Only a matter of time before I started quoting James Joyce. From Portrait of the Artist as a Young Man:
The language in which we are speaking is his before it is mine. How different are the words home, Christ, ale, master, on his lips and on mine! I cannot speak or write these words without unrest of spirit. His language, so familiar and so foreign, will always be for me an acquired speech. I have not made or accepted its words. My voice holds them at bay. My soul frets in the shadow of his language.
What’s up, sulkster? But he’s got a point about the way the Irish say English words. That list of words, Home Christ Ale Master, has stuck in my head ever since I went to Dublin and an Irish guy named Terry Dolan said the words for me, for the group, and then had an English guy say them to show the difference.
It’s true, Joyce chose four words which really pronounce the Irish inflection. They feature vowel and consonant sounds of the Irish alphabet as it was before the Irish spoke English, sounds which the Irish accent has maintained. The four words he chose are also vital, what I think of as mother words, really fundamental. Even “master” could be fundamental, for people truely in a position of subservience. Massa.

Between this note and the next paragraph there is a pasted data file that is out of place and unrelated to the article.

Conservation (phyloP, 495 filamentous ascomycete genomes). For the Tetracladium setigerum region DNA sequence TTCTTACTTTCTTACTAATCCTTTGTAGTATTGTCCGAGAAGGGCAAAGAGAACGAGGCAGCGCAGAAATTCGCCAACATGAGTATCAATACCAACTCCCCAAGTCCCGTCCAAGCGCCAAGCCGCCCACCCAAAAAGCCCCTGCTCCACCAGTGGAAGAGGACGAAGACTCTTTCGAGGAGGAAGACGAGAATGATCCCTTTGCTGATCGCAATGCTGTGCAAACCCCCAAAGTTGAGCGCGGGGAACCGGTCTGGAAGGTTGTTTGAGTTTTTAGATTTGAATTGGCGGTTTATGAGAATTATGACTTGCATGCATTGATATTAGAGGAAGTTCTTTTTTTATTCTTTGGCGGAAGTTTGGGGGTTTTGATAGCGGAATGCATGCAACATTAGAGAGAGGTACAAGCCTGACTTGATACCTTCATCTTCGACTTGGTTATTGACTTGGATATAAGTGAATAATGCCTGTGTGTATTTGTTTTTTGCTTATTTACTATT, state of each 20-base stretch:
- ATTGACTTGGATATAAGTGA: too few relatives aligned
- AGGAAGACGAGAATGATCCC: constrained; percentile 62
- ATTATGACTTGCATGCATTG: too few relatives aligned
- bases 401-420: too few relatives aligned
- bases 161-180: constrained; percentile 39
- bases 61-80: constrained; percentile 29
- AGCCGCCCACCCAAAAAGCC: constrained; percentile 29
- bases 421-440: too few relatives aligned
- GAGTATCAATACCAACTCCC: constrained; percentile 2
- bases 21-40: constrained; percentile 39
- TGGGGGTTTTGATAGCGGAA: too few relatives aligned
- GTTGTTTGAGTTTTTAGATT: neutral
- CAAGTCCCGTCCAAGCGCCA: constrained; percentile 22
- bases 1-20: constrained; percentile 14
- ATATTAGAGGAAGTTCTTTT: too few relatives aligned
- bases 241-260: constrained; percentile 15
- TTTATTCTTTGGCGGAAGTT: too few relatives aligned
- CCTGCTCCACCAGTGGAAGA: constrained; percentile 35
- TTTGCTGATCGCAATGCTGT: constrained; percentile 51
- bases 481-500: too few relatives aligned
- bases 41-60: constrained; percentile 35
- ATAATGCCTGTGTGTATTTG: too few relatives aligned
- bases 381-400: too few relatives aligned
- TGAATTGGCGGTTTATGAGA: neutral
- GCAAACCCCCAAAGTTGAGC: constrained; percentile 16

Anyway, it’s got me thinking, what are the words in Spanish which I will never pronounce like I’m supposed to? Assuming I actually get good at Spanish, I mean.
I have a feeling my Home Christ Ale Master will contain many Rs. Also my LLs are whack, in a way that I’m already determining is enjoyable.
“¿Qué dijiste, MC?”
“Ya fuí a la taquilla.”
“Fuí a la taquilla. Ya compré los boletos.”
“¿Fuiste a la qué?”
“A la taquiya”
“Ah, a la taquiyYya”
“Sí, taquilla– ¡Es lo qué dijé!”
I guess what I enjoy is that my “yuh” versus their “eyyuh” is so noticeable to them, and so unnoticeable to me. I find it funny.
I realize this attitude dooms me to Gringo Accent Forever, or in Stephen Daedelus terms, never owning the language. In a way, though, I kind of love the idea of making it my own instead.
This is all part of an idea I’d like to roll with, that Spanglish es la onda del futuro. Speaking in cognates, cool adaptations, or words that cross the border in interesting ways like “yo.” Kinda quiero pushalo.
So maybe that’s less James Joyce and more Anthony Burgess anyway.